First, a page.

That  a few people made a movie that they knew would be deeply offensive to a large group of the population is plain stupid. It is okay to be controversial if you have a point that needs to be made, but there are some lines that don’t get crossed.  Anyone associated with this movie and intentionally knew of its controversial nature have blood on their hands. I hope they are not sleeping at night. 

I understand that many of those involved did not know what they were participating in. Here is a link to a statement made by actress, Anna Gurji on Neil Gaiman’s website (thanks to reader Christopher Wright).

It is natural to be angry when your religion has been deeply offended and to express that anger in demonstrations, but to take the steps needed to violently attack and kill a fellow person, innocent bystanders who are there to create bridges of understanding with your people, shows a woeful lack of comprehension of your own religion’s teachings. Where were the religious teachers teaching the sin of violence and murder? If religious men were leaving their mosques in an angry and violent mood, bent on murder, what were their Imams preaching? And if they were preaching peace, understanding and taking the higher moral road, why weren’t they being listened to?

Finally, the rumor, no – the lie – that this movie was produced and funded by Jews was not only baseless, but anti-Semitic. It traveled around the Internet at an intense speed, and took a long time to be disclaimed. It was too easy.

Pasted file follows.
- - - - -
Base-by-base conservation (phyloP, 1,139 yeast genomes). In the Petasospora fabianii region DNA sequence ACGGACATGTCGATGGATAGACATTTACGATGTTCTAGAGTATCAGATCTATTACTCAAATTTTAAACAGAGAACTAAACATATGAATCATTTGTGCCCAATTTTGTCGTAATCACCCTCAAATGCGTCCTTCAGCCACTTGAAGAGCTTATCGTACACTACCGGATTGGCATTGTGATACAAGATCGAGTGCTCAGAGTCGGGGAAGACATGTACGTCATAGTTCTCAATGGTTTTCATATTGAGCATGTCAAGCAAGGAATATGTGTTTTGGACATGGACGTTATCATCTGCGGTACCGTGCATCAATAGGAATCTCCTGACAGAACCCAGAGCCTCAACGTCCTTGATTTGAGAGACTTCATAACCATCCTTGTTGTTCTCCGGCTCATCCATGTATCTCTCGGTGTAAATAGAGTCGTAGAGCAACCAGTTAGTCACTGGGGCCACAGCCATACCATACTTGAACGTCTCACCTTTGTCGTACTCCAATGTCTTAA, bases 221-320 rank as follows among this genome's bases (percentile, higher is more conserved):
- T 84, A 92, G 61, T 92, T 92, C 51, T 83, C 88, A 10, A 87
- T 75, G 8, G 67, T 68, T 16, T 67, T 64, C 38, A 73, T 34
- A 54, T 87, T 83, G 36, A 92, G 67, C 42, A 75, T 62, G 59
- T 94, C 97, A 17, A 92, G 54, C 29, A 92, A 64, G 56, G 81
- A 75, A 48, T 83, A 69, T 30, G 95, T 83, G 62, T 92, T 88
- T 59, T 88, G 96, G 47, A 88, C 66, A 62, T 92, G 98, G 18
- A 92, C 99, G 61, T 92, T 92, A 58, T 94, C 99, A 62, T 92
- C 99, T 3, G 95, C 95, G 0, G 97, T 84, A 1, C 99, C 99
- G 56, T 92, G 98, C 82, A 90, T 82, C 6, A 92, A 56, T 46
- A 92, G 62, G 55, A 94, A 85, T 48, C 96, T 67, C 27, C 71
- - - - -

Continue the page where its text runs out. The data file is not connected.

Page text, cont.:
Nothing to kill or die for
And no religion too
Imagine all the people living life in peace

In times like this, John Lennon’s lyrics make sense, but it doesn’t have to be like this. I want to live in a world where we celebrate diversity and without everyone being the same. I want to celebrate Chanukah, and join my neighbors for Diwali, and my good friends around their Christmas tree, secure in my own religions identity. I want my Israeli-born son to continue sitting at the same school table with the Palestinian child, and I would prefer that child bring his own food to my son’s birthday party, rather than not come at all because his parents fear offending me.

Last week, Muslims were offended, Christians murdered, and Jews blamed. It is not a question of moving on: we must learn the lessons that have haunted and tainted all our histories.

There is no religious justification for hate, violence and murder.

Wishing everyone of all races and religions, a peaceful and hate-free new year.

Shana Tova L’Kol Bnei Adam.

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Alon Shalev is the author of The Accidental Activist and A Gardener’s Tale. He is the Executive Director of the San Francisco Hillel Foundation, a non-profit that provides spiritual and social justice opportunities to Jewish students in the Bay Area. More on Alon Shalev at http://www.alonshalev.com/ and on Twitter (@alonshalevsf).